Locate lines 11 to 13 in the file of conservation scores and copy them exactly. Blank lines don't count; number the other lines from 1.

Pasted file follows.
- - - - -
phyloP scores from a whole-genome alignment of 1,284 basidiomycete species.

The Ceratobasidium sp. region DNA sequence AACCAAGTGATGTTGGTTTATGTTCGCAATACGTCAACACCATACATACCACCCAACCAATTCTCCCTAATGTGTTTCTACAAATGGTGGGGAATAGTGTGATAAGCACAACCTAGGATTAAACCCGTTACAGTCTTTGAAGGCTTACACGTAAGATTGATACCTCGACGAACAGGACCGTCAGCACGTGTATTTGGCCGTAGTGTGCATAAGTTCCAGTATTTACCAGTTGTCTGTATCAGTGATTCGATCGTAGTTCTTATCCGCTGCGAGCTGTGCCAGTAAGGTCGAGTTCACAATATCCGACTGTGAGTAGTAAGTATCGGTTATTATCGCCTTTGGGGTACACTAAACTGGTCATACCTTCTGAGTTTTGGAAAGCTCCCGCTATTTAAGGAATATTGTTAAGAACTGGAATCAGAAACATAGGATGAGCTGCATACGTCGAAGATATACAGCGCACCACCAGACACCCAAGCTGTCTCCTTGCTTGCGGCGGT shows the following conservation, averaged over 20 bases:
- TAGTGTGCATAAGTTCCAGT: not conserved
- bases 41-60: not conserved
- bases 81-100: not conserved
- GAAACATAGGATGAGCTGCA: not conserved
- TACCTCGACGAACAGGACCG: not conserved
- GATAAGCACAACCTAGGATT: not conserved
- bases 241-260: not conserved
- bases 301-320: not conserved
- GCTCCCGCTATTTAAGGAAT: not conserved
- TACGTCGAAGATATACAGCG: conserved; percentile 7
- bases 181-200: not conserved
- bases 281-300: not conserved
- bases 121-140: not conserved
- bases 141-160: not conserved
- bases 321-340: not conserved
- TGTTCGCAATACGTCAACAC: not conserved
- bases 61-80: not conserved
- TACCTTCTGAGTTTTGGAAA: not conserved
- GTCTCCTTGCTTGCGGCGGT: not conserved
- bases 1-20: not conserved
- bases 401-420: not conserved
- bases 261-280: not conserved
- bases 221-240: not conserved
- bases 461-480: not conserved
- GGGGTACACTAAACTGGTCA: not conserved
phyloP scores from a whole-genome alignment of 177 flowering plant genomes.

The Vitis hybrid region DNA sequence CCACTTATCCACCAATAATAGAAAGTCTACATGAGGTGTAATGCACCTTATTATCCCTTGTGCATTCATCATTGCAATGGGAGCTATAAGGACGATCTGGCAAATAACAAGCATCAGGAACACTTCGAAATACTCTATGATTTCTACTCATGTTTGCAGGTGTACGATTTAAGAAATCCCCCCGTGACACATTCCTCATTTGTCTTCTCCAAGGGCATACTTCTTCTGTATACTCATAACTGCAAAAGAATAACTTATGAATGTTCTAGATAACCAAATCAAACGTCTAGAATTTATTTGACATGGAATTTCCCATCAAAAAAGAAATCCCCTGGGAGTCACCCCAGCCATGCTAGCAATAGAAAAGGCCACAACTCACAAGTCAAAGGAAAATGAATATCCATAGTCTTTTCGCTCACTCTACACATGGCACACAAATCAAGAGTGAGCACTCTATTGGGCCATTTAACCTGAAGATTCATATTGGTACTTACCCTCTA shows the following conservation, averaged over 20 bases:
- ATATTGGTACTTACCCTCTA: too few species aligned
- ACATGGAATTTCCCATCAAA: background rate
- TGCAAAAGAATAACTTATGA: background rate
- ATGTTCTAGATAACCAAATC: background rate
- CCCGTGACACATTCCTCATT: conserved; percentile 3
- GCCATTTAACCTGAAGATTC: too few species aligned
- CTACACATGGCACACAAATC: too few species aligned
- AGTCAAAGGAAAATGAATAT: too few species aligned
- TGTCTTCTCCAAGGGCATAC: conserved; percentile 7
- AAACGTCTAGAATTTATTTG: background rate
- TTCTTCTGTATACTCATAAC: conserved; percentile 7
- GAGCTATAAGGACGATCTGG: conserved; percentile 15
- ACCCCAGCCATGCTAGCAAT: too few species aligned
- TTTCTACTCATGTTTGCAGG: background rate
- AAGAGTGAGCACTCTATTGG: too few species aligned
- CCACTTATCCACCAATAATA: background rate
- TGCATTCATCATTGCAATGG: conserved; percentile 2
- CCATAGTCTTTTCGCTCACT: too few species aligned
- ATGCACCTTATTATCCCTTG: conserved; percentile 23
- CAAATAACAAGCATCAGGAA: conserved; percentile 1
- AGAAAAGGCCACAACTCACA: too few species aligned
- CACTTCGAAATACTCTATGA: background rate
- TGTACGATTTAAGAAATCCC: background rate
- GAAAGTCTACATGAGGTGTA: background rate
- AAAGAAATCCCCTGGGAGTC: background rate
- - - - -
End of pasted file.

- GCTCCCGCTATTTAAGGAAT: not conserved
- TACGTCGAAGATATACAGCG: conserved; percentile 7
- bases 181-200: not conserved